The Great Flood of 1607
This article is a summary of a talk presented by Rose Hewlett on Tuesday 4 October 2016 as part of our Tuesday Talks series. Rose was researching the 1607 flood for her PhD at the University of Bristol.
In January 1607 low-lying communities along both coasts of the Bristol Channel and Severn Estuary suffered a devastating tidal flood. This included the area covered by A Forgotten Landscape. The vicar of Almondsbury wrote an account of the event on the cover of his parish register and noted that around Redwick the water was six or seven feet deep, with some householders experiencing the waters rushing in at one window and out at another. Rose explained that there were several reports of strong south-westerly winds and a storm (and therefore low pressure). These weather conditions, combined with a very high spring tide, caused the surging waters to flood five or six miles inland onto the South Gloucestershire Levels.
Pamphlets (the forerunners of newspapers) published in London reported on extensive loss of life both in human terms and of livestock. Thousands of cattle, horses, sheep and lambs were said to have been lost. The floodwaters lay on the land for one or two weeks; the mayor of Bristol sent boats to the area around Aust to help rescue people and presumably bring in supplies of food. In Bristol the morning tide was said to have been nine feet higher than the evening tide and the waters damaged warehouses and the commodities stored inside them. In the centre of Bristol, goods brought in by traders from all over the country for St Paul’s Fair, were also destroyed. Many of the bridges over the tributaries of the Severn from Bristol to Gloucester were said to have been damaged or swept away as the surging waters inundated; this must have caused difficulties with travel and communication.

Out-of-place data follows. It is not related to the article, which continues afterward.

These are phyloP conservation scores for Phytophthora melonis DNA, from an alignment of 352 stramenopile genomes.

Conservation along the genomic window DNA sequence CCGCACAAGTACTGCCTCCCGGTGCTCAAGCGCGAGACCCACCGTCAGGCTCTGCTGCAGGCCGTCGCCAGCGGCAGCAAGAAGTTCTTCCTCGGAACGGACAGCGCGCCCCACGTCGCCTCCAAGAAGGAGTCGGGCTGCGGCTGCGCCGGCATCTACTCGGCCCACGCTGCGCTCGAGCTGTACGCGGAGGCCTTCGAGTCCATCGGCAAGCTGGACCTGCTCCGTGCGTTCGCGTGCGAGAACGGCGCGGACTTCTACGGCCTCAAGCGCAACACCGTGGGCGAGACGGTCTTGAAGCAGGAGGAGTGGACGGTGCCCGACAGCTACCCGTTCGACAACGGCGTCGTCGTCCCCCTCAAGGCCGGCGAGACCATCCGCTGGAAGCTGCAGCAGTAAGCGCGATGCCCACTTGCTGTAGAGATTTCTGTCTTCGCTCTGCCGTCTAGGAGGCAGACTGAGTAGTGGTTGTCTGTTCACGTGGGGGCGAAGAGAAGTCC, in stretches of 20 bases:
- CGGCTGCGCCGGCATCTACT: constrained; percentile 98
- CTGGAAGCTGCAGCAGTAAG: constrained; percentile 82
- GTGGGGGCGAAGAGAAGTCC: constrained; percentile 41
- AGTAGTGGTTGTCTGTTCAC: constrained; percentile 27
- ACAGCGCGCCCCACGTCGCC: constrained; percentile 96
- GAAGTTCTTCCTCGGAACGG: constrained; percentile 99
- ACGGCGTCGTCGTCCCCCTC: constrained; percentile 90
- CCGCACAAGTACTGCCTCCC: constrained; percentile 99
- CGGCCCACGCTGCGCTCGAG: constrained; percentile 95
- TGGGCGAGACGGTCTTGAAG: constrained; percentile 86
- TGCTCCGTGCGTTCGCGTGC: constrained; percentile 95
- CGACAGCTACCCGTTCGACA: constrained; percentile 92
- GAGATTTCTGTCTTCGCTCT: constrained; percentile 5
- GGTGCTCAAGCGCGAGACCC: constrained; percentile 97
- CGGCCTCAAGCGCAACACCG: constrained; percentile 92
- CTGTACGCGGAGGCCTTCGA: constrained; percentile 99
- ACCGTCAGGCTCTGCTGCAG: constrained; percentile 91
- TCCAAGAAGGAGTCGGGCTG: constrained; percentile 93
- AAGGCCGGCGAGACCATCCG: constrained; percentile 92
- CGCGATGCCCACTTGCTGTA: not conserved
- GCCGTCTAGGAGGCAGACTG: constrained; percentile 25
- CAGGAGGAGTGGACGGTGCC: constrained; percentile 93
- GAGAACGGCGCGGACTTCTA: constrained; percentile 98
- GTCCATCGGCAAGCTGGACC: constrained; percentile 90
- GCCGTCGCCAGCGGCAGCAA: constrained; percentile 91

Rose is currently researching the response and recovery aspects of the 1607 flood at the University of Bristol. Her work includes studying the records of the courts of sewers (sewers mean watercourses) which will further our understanding of how the sea defences and drainage systems of the South Gloucestershire Levels were maintained and repaired. In the early seventeenth century individuals were responsible for the sea walls and sluices on their lands and the commissioners of sewers (now the Lower Severn Internal Drainage Board) tried to ensure that the repair and maintenance work was carried out. Sometimes, particularly when large stretches of embankment were destroyed, it was necessary to work collectively and share the costs of the work through the raising of a rate. At Burnham-on-Sea in Somerset, five hundred men were said to have been employed in mending the breach in the sea defences caused by the 1607 flood; the situation was so urgent that even the local magistrates physically helped.
Rose’s illustrated talk was in the form of a journey up the Bristol Channel and Severn Estuary and she described the devastation caused by the tide at various places en route. The Somerset Levels and Gwent Levels were also particularly badly affected and Rose suggested that wet weather beforehand had meant that the tidal water met little resistance as it travelled over already saturated ground. She explained that while it seemed that the 1607 flood was the greatest in terms of the height that the waters reached, there have subsequently been other tidal flooding events, notably in 1703 and, more recently, in 1981 when the embankment of the M5 motorway acted as a second sea defence when the wall at Burnham had been breached.
Rose ended her talk by discussing the theory held by some that the flood was caused by a tsunami. She felt sure that if an underwater earthquake had occurred and created a tsunami this would have been widely reported, much as the Dover Straits earthquake of 1580 had captured the public’s attention. While she accepted that physical evidence along the coasts of the Bristol Channel indicated that a sizeable event had occurred, she could not ignore the numerous and unconnected reports of the strong winds and a storm, and that also the same weather system appears to have caused a large surge on the evening tide at King’s Lynn, Norfolk.